Since 1998, Peter Fröschl has organised coaching courses on the fringe of EHF EURO events, but never before has the expert from the EHF Office seen so many coaches attending the seminar as he did in Porec on Thursday. Both stands in the smaller sports hall just opposite the EHF EURO Arena were full, with 650 handball coaches from Croatia and all over Europe. “In 2000, already in Croatia, we had 300 coaches present at this course. Now, we definitely have a new record,” said Fröschl.
Three different groups of coaches are part of the course: Approximately 40 EHF Master Coaches and Croatian Master Coaches renewing their licences, 44 new Master Coach candidates, and more than 500 Croatian handball coaches. While the next generation of EHF Master Coaches have an eight-day module ahead, the rest have a four-day programme in Porec.
“It has been a successful tradition since 2014, when we implemented the module system for the European Pro Licence, to link the theoretical and practical part to EHF EURO event. We can analyse certain aspects of the matches immediately as part of our course,” said former Hungary player Peter Kovacs, now one of the Master Coach course lecturers. He was also impressed by the number of participants: “This proves the great interest for handball in Croatia and the great interest from the coaches to improve their knowledge.”
Among the Croatian participants were two former men’s national team coaches, Slavko Goluza and Zeljko Babic, as well as former women’s coach Neven Hrupec. The international master coach candidates or renewals include the likes of Slovenia women’s team coach Uros Bregar, former Slovenia men’s coach Vladan Matic, and Dutch coach Robert Nijdam.
For the upcoming Master Coach/Pro Licence holders, this is module one. The next two modules will follow in Hungary over the summer, then on the fringes of the Women’s EHF EURO 2018 in France, where they will conclude their course with the exam and defence of their theses.
The course in Porec includes various aspects of modern coaching – defensive and attacking strategies, goalkeeper coaching, mental coaching, analyses, and much more. The lecturers are well-known in the world of handball: Besides Kovacs, Zoltan Marczinka (Hungary), Marko Sibila (Slovenia), Wolfgang Polany (Austria), Johann Ingi Gunnarsson (Iceland) for the psychological part, and, for all goalkeeper aspects, former Czech Republic goalkeeper Michal Barda.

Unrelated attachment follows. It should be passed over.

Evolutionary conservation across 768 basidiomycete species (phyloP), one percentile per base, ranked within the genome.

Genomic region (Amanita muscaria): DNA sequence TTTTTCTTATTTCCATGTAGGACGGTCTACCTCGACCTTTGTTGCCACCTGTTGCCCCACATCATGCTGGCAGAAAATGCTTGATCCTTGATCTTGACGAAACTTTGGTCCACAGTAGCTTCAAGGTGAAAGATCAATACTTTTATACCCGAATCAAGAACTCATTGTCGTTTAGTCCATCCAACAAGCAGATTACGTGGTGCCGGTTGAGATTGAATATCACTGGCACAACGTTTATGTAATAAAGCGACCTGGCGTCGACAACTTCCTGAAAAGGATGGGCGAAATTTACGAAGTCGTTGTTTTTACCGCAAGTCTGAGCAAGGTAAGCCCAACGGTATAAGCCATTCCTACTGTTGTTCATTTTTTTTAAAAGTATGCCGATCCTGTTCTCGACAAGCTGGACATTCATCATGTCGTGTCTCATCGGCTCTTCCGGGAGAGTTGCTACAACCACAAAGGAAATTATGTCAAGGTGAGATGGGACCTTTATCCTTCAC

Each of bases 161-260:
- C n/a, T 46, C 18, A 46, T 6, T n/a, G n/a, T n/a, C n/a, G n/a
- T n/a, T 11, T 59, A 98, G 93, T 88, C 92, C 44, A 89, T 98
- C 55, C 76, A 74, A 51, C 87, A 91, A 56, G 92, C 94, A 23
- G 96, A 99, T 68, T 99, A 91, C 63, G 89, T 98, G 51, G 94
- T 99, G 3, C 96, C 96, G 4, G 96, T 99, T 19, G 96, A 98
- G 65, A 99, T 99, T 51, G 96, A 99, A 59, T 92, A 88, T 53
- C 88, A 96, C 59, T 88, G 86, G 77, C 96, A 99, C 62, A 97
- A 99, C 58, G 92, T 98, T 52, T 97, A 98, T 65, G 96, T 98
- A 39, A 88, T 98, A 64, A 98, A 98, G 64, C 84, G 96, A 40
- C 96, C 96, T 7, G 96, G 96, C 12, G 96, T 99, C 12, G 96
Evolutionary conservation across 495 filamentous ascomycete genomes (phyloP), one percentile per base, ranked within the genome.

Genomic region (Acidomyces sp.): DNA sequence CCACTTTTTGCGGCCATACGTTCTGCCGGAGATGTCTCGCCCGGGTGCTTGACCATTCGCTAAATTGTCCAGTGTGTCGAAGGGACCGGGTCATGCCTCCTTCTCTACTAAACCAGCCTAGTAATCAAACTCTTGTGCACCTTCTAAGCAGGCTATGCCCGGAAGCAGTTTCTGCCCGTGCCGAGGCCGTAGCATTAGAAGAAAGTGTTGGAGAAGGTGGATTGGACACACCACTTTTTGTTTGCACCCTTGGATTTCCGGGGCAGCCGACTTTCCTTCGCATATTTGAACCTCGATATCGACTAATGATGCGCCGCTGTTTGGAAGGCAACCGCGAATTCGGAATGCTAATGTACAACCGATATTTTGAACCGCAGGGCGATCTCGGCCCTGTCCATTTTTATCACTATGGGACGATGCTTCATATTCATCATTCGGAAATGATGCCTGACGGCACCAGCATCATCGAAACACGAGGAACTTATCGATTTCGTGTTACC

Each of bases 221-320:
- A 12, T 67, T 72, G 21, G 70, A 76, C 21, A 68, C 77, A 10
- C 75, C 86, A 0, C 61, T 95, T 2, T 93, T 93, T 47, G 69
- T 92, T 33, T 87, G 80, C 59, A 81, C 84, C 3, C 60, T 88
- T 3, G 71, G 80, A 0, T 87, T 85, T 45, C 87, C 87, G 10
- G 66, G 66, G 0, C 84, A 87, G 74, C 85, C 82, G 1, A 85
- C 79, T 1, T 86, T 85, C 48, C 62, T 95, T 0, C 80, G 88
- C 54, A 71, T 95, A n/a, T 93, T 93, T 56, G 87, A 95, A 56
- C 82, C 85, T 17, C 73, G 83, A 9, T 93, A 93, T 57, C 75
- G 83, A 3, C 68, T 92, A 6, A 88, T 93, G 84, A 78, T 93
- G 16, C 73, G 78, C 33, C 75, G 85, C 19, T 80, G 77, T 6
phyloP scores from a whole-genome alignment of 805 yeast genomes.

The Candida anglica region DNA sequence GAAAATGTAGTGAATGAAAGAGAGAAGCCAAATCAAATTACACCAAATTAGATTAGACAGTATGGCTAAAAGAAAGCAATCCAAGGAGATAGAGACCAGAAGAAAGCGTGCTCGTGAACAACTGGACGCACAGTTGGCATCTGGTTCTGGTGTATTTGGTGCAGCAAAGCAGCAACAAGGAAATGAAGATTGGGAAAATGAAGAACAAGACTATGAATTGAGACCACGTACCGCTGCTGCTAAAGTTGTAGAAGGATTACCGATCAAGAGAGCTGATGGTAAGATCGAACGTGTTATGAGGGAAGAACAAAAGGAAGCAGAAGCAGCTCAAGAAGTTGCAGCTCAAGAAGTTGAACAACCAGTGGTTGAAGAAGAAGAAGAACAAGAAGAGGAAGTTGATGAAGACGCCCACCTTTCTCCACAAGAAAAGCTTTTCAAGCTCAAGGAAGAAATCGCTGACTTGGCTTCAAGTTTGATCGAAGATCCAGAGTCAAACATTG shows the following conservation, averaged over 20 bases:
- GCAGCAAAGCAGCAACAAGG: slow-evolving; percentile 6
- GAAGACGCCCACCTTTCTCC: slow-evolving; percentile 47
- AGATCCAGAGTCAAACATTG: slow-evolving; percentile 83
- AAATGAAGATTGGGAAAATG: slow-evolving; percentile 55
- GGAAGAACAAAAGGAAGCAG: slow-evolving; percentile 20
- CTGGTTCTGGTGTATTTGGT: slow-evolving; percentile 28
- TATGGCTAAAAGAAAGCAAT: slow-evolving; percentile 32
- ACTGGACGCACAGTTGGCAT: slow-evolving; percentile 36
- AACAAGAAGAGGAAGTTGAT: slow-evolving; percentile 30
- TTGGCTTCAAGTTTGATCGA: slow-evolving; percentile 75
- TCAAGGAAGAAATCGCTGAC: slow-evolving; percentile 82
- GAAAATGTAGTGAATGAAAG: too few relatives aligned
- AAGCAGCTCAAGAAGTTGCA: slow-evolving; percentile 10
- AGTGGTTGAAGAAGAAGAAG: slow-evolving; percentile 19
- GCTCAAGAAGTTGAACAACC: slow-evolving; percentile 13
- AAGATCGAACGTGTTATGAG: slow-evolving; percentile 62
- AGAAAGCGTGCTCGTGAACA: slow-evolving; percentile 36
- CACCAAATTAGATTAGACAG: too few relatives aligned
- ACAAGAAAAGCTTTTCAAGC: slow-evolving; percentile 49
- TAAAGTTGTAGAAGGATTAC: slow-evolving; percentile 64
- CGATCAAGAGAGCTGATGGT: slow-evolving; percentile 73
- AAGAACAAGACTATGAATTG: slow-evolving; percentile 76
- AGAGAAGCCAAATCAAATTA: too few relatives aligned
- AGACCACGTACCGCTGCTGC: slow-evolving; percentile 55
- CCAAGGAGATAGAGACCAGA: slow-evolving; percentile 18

The course is organised by Lidija Bojic-Cacic on behalf of the Croatian Handball Federation, and the Croatian Handball Coaches’ Association. Their President, Mato Matijevic, and EHF Executive Committee Member Henrik La Cour (Denmark) officially opened the course, which will be live streamed on ehfTV.com. “It is great to see your passion for handball. This huge number of participants is a great signal for the future of our sport,” said La Cour.
The first Masters Coach/Pro Licence course started on the fringe of the Men’s EHF EURO 2014 in Denmark, followed by the second course, which began at the Women’s EHF EURO 2014 in Hungary and Croatia, and the third, launched at the Men’s EHF EURO 2016 in Krakow, Poland.
From 2020 on, all teams that take part in EHF competitions – on both a national squad and club level – must be coached by Pro Licence holders. Currently, more than 350 coaches from all over Europe hold this degree. “The Master Coach diploma itself is not expiring, but the Pro License needs to be renewed at least after four years,” said Fröschl.
The whole Master Coach system includes national courses – such as those taking place in Hungary, Serbia, Germany, Portugal and Slovenia – but all those applicants need to translate their thesis into English for the EHF database. All documents from the course in Porec will be published in this database.